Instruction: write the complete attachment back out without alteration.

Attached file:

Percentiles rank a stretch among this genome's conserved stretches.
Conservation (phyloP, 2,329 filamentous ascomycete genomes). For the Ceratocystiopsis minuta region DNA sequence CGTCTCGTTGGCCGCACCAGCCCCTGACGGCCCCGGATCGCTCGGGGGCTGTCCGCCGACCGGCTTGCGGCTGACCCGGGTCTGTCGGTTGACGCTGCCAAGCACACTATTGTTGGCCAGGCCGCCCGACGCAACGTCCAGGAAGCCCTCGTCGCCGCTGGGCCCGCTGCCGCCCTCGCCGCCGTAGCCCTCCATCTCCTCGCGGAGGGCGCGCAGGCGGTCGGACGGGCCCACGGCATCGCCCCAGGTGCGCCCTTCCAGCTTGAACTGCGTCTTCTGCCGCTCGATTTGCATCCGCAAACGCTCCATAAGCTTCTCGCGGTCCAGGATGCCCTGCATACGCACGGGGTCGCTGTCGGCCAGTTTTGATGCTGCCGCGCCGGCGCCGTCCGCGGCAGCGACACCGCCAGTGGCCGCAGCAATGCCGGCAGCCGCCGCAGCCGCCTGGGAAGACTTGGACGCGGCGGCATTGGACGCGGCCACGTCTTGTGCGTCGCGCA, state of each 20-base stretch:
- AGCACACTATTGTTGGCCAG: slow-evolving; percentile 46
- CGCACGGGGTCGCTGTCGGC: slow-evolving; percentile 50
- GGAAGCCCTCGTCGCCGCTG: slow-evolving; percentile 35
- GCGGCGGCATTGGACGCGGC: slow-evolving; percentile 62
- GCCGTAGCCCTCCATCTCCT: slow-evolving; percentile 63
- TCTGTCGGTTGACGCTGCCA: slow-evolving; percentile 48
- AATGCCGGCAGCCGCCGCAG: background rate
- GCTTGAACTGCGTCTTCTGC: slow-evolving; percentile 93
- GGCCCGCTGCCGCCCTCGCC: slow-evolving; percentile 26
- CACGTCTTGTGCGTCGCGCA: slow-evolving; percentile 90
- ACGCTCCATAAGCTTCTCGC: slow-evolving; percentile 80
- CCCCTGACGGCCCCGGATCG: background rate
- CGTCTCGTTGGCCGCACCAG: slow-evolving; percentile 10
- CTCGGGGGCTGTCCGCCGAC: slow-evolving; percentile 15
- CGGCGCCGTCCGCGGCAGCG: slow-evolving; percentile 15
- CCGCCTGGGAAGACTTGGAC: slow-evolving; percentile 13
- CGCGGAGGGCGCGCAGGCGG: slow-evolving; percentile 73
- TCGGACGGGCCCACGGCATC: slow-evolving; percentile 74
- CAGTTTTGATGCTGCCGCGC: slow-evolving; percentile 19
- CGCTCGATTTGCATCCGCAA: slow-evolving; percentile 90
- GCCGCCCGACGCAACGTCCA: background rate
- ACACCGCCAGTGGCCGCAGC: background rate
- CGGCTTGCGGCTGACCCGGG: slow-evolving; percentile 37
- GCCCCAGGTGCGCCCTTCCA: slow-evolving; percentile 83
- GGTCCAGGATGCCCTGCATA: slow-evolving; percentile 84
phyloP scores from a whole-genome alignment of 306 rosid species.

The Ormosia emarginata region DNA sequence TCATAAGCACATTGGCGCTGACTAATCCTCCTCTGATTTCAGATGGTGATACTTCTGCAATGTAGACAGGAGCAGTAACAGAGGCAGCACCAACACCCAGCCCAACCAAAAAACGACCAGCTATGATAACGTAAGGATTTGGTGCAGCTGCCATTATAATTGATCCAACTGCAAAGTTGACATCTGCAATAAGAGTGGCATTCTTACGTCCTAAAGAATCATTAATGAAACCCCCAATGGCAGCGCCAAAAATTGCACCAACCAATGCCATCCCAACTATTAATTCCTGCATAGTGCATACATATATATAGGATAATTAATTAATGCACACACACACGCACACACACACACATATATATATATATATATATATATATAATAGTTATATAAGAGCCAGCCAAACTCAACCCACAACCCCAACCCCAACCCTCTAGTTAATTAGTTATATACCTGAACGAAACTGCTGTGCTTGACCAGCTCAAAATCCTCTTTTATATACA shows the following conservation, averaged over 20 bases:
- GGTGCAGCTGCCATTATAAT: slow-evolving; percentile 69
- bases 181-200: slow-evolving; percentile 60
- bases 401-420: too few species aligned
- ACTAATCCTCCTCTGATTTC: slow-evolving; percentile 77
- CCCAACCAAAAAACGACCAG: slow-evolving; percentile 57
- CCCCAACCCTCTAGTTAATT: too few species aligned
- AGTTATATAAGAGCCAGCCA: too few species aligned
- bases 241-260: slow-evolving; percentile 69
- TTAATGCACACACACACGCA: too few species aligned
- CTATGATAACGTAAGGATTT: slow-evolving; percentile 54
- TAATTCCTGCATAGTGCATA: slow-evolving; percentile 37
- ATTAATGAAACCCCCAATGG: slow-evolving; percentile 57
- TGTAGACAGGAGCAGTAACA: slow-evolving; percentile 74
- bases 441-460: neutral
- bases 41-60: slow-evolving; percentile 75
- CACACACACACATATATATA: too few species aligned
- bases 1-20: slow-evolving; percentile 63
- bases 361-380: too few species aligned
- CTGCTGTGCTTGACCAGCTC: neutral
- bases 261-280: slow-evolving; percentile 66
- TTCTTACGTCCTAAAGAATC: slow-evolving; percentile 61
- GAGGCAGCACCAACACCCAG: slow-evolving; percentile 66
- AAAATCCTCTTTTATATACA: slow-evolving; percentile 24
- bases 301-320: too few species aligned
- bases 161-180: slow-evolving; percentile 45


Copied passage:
Percentiles rank a stretch among this genome's conserved stretches.
Conservation (phyloP, 2,329 filamentous ascomycete genomes). For the Ceratocystiopsis minuta region DNA sequence CGTCTCGTTGGCCGCACCAGCCCCTGACGGCCCCGGATCGCTCGGGGGCTGTCCGCCGACCGGCTTGCGGCTGACCCGGGTCTGTCGGTTGACGCTGCCAAGCACACTATTGTTGGCCAGGCCGCCCGACGCAACGTCCAGGAAGCCCTCGTCGCCGCTGGGCCCGCTGCCGCCCTCGCCGCCGTAGCCCTCCATCTCCTCGCGGAGGGCGCGCAGGCGGTCGGACGGGCCCACGGCATCGCCCCAGGTGCGCCCTTCCAGCTTGAACTGCGTCTTCTGCCGCTCGATTTGCATCCGCAAACGCTCCATAAGCTTCTCGCGGTCCAGGATGCCCTGCATACGCACGGGGTCGCTGTCGGCCAGTTTTGATGCTGCCGCGCCGGCGCCGTCCGCGGCAGCGACACCGCCAGTGGCCGCAGCAATGCCGGCAGCCGCCGCAGCCGCCTGGGAAGACTTGGACGCGGCGGCATTGGACGCGGCCACGTCTTGTGCGTCGCGCA, state of each 20-base stretch:
- AGCACACTATTGTTGGCCAG: slow-evolving; percentile 46
- CGCACGGGGTCGCTGTCGGC: slow-evolving; percentile 50
- GGAAGCCCTCGTCGCCGCTG: slow-evolving; percentile 35
- GCGGCGGCATTGGACGCGGC: slow-evolving; percentile 62
- GCCGTAGCCCTCCATCTCCT: slow-evolving; percentile 63
- TCTGTCGGTTGACGCTGCCA: slow-evolving; percentile 48
- AATGCCGGCAGCCGCCGCAG: background rate
- GCTTGAACTGCGTCTTCTGC: slow-evolving; percentile 93
- GGCCCGCTGCCGCCCTCGCC: slow-evolving; percentile 26
- CACGTCTTGTGCGTCGCGCA: slow-evolving; percentile 90
- ACGCTCCATAAGCTTCTCGC: slow-evolving; percentile 80
- CCCCTGACGGCCCCGGATCG: background rate
- CGTCTCGTTGGCCGCACCAG: slow-evolving; percentile 10
- CTCGGGGGCTGTCCGCCGAC: slow-evolving; percentile 15
- CGGCGCCGTCCGCGGCAGCG: slow-evolving; percentile 15
- CCGCCTGGGAAGACTTGGAC: slow-evolving; percentile 13
- CGCGGAGGGCGCGCAGGCGG: slow-evolving; percentile 73
- TCGGACGGGCCCACGGCATC: slow-evolving; percentile 74
- CAGTTTTGATGCTGCCGCGC: slow-evolving; percentile 19
- CGCTCGATTTGCATCCGCAA: slow-evolving; percentile 90
- GCCGCCCGACGCAACGTCCA: background rate
- ACACCGCCAGTGGCCGCAGC: background rate
- CGGCTTGCGGCTGACCCGGG: slow-evolving; percentile 37
- GCCCCAGGTGCGCCCTTCCA: slow-evolving; percentile 83
- GGTCCAGGATGCCCTGCATA: slow-evolving; percentile 84
phyloP scores from a whole-genome alignment of 306 rosid species.

The Ormosia emarginata region DNA sequence TCATAAGCACATTGGCGCTGACTAATCCTCCTCTGATTTCAGATGGTGATACTTCTGCAATGTAGACAGGAGCAGTAACAGAGGCAGCACCAACACCCAGCCCAACCAAAAAACGACCAGCTATGATAACGTAAGGATTTGGTGCAGCTGCCATTATAATTGATCCAACTGCAAAGTTGACATCTGCAATAAGAGTGGCATTCTTACGTCCTAAAGAATCATTAATGAAACCCCCAATGGCAGCGCCAAAAATTGCACCAACCAATGCCATCCCAACTATTAATTCCTGCATAGTGCATACATATATATAGGATAATTAATTAATGCACACACACACGCACACACACACACATATATATATATATATATATATATATAATAGTTATATAAGAGCCAGCCAAACTCAACCCACAACCCCAACCCCAACCCTCTAGTTAATTAGTTATATACCTGAACGAAACTGCTGTGCTTGACCAGCTCAAAATCCTCTTTTATATACA shows the following conservation, averaged over 20 bases:
- GGTGCAGCTGCCATTATAAT: slow-evolving; percentile 69
- bases 181-200: slow-evolving; percentile 60
- bases 401-420: too few species aligned
- ACTAATCCTCCTCTGATTTC: slow-evolving; percentile 77
- CCCAACCAAAAAACGACCAG: slow-evolving; percentile 57
- CCCCAACCCTCTAGTTAATT: too few species aligned
- AGTTATATAAGAGCCAGCCA: too few species aligned
- bases 241-260: slow-evolving; percentile 69
- TTAATGCACACACACACGCA: too few species aligned
- CTATGATAACGTAAGGATTT: slow-evolving; percentile 54
- TAATTCCTGCATAGTGCATA: slow-evolving; percentile 37
- ATTAATGAAACCCCCAATGG: slow-evolving; percentile 57
- TGTAGACAGGAGCAGTAACA: slow-evolving; percentile 74
- bases 441-460: neutral
- bases 41-60: slow-evolving; percentile 75
- CACACACACACATATATATA: too few species aligned
- bases 1-20: slow-evolving; percentile 63
- bases 361-380: too few species aligned
- CTGCTGTGCTTGACCAGCTC: neutral
- bases 261-280: slow-evolving; percentile 66
- TTCTTACGTCCTAAAGAATC: slow-evolving; percentile 61
- GAGGCAGCACCAACACCCAG: slow-evolving; percentile 66
- AAAATCCTCTTTTATATACA: slow-evolving; percentile 24
- bases 301-320: too few species aligned
- bases 161-180: slow-evolving; percentile 45